One example of a societal harm which the new online harms regime must address is the problem of disinformation. The spread of disinformation is facilitated or impeded by design decisions taken by social media platforms. We have highlighted the extensive evidence of the contribution which anonymity and false identities make to the ease with which disinformation spreads on social media. Platforms constantly make design decisions such as how to manage user identity, what verification steps to offer users, and what rules and enforcement measures they take to restrict the abuse of anonymity or the use of false identities. These are design decisions for which a platform should be held to account by an independent regulator.

Another example of a societal harm which any regulator must be empowered to consider is the impact of abuse, incivility and trolling on the inclusivity and level of democratic debate – as well as on individual “victims”. The health of debate on the major platforms matters hugely to the health of democracy, as a digital “public sphere”. Yet at present discussions get derailed or polarised, and already marginalised groups get excluded and silenced. Again, design decisions by the platforms – including the way they manage issues of anonymity and identity verification - can encourage or discourage such harmful behaviour. The choices which platforms take about the design of their systems, with a view to discouraging incivility and abusive behaviour and making it easier for other users to avoid it, should be choices for which platforms are required to be transparent and subject to independent, regulatory oversight.

Another question to which the “initial response” does not provide clear answers is how to ensure a new regulator has proper teeth. This is particularly challenging given the size and global nature of the major tech companies. Experiences from other jurisdictions suggest that even large fines may not be sufficient to deter poor behaviour from hugely profitable companies. The White Paper recognised that fines may not be enough and suggested other options, such as criminal liability for company managers. Clean up the Internet has made an additional suggestion – that if a tech company has failed through its design choices to make an individual user accountable and therefore legally liable for material posted, the company itself should be forced to accept legal liability. We hope that the lack of detail in the “initial response” reflects government’s continued exploration of enforcement options, rather than a weakening of resolve to introduce a strong and credible range of enforcement powers.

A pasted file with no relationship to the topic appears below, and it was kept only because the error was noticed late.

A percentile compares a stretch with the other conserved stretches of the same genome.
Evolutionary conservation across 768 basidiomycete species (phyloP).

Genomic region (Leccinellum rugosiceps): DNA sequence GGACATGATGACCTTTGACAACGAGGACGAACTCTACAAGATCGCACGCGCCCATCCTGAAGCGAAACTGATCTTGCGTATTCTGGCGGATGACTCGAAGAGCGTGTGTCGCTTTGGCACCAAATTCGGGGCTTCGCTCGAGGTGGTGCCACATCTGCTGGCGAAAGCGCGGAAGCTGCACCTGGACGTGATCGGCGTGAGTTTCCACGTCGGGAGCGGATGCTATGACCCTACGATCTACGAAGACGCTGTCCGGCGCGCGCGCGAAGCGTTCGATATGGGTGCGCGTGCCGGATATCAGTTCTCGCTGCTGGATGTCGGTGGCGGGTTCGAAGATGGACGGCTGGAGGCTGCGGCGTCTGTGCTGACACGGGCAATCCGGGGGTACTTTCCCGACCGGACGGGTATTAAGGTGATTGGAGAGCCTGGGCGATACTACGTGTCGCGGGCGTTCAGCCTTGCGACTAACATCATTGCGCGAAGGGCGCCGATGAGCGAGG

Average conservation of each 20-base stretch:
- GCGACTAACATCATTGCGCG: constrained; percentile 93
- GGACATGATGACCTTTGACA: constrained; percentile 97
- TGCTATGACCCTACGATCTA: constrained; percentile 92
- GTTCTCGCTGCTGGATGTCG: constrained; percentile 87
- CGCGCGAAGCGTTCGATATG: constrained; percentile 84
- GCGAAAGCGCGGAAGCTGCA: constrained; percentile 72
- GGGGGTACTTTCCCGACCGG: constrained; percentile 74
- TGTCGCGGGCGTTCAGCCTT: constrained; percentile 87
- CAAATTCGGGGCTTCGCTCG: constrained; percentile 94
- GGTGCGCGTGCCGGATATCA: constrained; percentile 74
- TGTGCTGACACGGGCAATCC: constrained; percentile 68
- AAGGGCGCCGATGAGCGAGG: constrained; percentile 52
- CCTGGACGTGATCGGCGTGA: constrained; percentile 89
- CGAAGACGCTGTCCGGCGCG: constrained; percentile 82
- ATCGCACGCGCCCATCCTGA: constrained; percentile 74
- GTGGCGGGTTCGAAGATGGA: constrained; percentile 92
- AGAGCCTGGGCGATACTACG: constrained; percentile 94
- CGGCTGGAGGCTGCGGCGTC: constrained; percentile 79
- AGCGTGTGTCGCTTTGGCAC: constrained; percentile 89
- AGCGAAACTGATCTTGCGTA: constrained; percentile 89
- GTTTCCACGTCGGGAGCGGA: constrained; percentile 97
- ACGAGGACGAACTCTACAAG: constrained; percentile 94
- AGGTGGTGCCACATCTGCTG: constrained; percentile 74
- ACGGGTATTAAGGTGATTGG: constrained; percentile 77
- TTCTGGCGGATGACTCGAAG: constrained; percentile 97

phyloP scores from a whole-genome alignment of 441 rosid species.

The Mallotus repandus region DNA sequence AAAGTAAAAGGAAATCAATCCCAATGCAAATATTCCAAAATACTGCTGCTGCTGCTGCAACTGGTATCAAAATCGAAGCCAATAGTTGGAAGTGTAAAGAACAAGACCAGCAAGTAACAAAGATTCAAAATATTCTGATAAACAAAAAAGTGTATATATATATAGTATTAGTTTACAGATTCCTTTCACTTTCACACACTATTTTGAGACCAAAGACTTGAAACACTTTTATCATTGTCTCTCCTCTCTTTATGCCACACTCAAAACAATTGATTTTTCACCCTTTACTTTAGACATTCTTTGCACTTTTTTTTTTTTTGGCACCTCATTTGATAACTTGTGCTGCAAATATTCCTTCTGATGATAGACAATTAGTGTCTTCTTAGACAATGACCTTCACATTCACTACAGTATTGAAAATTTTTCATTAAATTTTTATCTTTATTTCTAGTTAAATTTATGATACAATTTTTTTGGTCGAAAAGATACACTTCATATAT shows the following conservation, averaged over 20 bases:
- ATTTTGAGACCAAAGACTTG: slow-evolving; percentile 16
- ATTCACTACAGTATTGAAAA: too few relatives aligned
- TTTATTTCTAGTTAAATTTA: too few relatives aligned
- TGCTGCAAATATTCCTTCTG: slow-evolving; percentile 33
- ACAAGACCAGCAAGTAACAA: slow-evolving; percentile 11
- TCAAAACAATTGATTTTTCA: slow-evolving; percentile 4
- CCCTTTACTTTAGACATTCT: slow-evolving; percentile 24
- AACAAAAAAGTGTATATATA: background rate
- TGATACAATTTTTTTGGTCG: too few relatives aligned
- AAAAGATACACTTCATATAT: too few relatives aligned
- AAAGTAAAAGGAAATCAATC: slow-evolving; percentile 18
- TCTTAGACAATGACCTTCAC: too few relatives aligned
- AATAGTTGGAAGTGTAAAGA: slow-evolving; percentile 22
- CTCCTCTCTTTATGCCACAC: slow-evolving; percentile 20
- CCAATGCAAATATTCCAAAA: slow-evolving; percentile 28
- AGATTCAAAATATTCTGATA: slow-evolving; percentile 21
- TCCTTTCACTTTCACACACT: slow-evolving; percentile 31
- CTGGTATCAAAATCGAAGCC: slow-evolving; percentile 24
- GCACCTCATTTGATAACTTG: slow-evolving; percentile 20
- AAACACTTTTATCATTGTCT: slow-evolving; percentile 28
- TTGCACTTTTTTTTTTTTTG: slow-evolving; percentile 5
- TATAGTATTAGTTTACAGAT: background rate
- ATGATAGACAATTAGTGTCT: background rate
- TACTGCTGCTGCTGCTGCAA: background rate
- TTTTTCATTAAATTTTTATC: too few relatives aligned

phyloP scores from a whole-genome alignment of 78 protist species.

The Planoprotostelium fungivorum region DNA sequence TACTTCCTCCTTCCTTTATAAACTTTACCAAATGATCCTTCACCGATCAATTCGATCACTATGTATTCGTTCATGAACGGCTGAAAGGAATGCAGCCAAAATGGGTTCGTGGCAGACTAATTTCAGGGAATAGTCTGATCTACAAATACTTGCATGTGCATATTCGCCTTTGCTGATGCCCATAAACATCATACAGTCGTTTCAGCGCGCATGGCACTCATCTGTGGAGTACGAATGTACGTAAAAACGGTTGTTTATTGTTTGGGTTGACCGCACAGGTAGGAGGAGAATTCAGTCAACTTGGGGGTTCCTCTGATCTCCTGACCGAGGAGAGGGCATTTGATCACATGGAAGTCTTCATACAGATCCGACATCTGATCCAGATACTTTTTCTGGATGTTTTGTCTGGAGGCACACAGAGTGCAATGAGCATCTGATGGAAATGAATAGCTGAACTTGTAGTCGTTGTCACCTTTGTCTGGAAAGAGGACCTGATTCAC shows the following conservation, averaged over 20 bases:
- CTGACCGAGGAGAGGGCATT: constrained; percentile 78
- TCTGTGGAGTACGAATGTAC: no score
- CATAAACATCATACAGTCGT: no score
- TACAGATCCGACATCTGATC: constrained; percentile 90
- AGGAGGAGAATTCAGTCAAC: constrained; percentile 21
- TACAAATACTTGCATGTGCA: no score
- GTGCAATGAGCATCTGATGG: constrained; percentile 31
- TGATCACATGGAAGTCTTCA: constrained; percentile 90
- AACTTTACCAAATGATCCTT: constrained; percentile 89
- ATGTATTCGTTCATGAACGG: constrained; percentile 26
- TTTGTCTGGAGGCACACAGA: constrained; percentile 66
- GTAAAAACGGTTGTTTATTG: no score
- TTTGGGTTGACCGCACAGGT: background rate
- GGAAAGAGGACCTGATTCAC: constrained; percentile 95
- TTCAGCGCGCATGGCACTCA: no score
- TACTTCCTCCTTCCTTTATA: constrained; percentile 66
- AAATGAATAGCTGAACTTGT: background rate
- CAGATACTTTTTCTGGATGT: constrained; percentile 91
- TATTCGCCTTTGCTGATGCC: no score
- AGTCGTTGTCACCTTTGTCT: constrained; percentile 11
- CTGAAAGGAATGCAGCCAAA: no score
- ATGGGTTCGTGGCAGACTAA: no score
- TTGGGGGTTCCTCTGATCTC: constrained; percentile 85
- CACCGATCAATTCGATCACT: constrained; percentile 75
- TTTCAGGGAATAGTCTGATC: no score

Very soon after the publication of the “initial response”, the responsible Secretary of State, Baroness Morgan, stepped down. She was replaced by Oliver Dowden MP, the third Secretary of State since the publication of the Online Harms White Paper last year. There was also change lower down the hierarchy at DCMS, with Caroline Dinenage MP taking over from Matt Warman MP as the minister responsible (although Matt Warman remains in the department). Such turnover of personnel can introduce further delays, or create further uncertainty about the direction of future policy. Whilst both Dinenage and Dowden have expressed continued support for the Online Harms agenda, it’s early days and remains to be seen what differences of emphasis they may bring to their respective briefs.

Overall, Clean up the Internet is pleased that the government is continuing to pursue the Online Harms agenda, albeit with some questions still to answer about the detail and about the timetable. We see this as having the potential to create a regulatory regime which could have a big impact on the design problems currently plaguing online spaces – such as the ease with which anonymity and inauthentic identities can be abused. We also see it as having the potential to blaze a trail which other countries can follow. We’ll continue to engage with the process, and work with all those in civil society, industry and government who share our aims, to seek to ensure that this potential is met.